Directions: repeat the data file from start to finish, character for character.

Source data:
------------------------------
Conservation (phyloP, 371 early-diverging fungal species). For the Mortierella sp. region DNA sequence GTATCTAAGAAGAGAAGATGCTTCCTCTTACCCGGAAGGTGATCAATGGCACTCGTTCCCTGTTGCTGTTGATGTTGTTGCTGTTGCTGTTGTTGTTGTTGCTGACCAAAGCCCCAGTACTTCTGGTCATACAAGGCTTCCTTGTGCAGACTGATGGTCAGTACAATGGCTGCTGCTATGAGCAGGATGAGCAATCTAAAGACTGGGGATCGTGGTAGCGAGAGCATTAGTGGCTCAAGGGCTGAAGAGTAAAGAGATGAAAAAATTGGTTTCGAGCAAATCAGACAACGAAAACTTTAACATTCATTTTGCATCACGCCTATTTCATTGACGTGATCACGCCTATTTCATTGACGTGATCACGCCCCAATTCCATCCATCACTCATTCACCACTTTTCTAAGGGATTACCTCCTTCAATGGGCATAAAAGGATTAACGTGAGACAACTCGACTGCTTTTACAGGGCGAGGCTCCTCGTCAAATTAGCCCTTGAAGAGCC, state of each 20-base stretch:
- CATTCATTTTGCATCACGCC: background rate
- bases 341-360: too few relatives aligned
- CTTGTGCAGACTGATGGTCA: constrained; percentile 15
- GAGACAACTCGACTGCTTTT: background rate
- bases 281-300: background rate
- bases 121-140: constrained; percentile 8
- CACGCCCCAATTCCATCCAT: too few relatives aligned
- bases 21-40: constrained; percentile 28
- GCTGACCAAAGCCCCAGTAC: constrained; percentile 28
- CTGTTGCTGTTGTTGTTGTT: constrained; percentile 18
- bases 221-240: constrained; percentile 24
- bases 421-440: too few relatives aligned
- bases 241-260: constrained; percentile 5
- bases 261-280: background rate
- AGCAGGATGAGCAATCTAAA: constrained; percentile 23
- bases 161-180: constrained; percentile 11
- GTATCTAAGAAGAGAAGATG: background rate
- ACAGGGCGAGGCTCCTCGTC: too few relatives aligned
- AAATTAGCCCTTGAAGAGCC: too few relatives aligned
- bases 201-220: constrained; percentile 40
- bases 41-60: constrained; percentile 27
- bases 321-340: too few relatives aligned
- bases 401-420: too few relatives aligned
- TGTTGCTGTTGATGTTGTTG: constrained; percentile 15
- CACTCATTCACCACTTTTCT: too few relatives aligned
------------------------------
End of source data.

Conservation (phyloP, 371 early-diverging fungal species). For the Mortierella sp. region DNA sequence GTATCTAAGAAGAGAAGATGCTTCCTCTTACCCGGAAGGTGATCAATGGCACTCGTTCCCTGTTGCTGTTGATGTTGTTGCTGTTGCTGTTGTTGTTGTTGCTGACCAAAGCCCCAGTACTTCTGGTCATACAAGGCTTCCTTGTGCAGACTGATGGTCAGTACAATGGCTGCTGCTATGAGCAGGATGAGCAATCTAAAGACTGGGGATCGTGGTAGCGAGAGCATTAGTGGCTCAAGGGCTGAAGAGTAAAGAGATGAAAAAATTGGTTTCGAGCAAATCAGACAACGAAAACTTTAACATTCATTTTGCATCACGCCTATTTCATTGACGTGATCACGCCTATTTCATTGACGTGATCACGCCCCAATTCCATCCATCACTCATTCACCACTTTTCTAAGGGATTACCTCCTTCAATGGGCATAAAAGGATTAACGTGAGACAACTCGACTGCTTTTACAGGGCGAGGCTCCTCGTCAAATTAGCCCTTGAAGAGCC, state of each 20-base stretch:
- CATTCATTTTGCATCACGCC: background rate
- bases 341-360: too few relatives aligned
- CTTGTGCAGACTGATGGTCA: constrained; percentile 15
- GAGACAACTCGACTGCTTTT: background rate
- bases 281-300: background rate
- bases 121-140: constrained; percentile 8
- CACGCCCCAATTCCATCCAT: too few relatives aligned
- bases 21-40: constrained; percentile 28
- GCTGACCAAAGCCCCAGTAC: constrained; percentile 28
- CTGTTGCTGTTGTTGTTGTT: constrained; percentile 18
- bases 221-240: constrained; percentile 24
- bases 421-440: too few relatives aligned
- bases 241-260: constrained; percentile 5
- bases 261-280: background rate
- AGCAGGATGAGCAATCTAAA: constrained; percentile 23
- bases 161-180: constrained; percentile 11
- GTATCTAAGAAGAGAAGATG: background rate
- ACAGGGCGAGGCTCCTCGTC: too few relatives aligned
- AAATTAGCCCTTGAAGAGCC: too few relatives aligned
- bases 201-220: constrained; percentile 40
- bases 41-60: constrained; percentile 27
- bases 321-340: too few relatives aligned
- bases 401-420: too few relatives aligned
- TGTTGCTGTTGATGTTGTTG: constrained; percentile 15
- CACTCATTCACCACTTTTCT: too few relatives aligned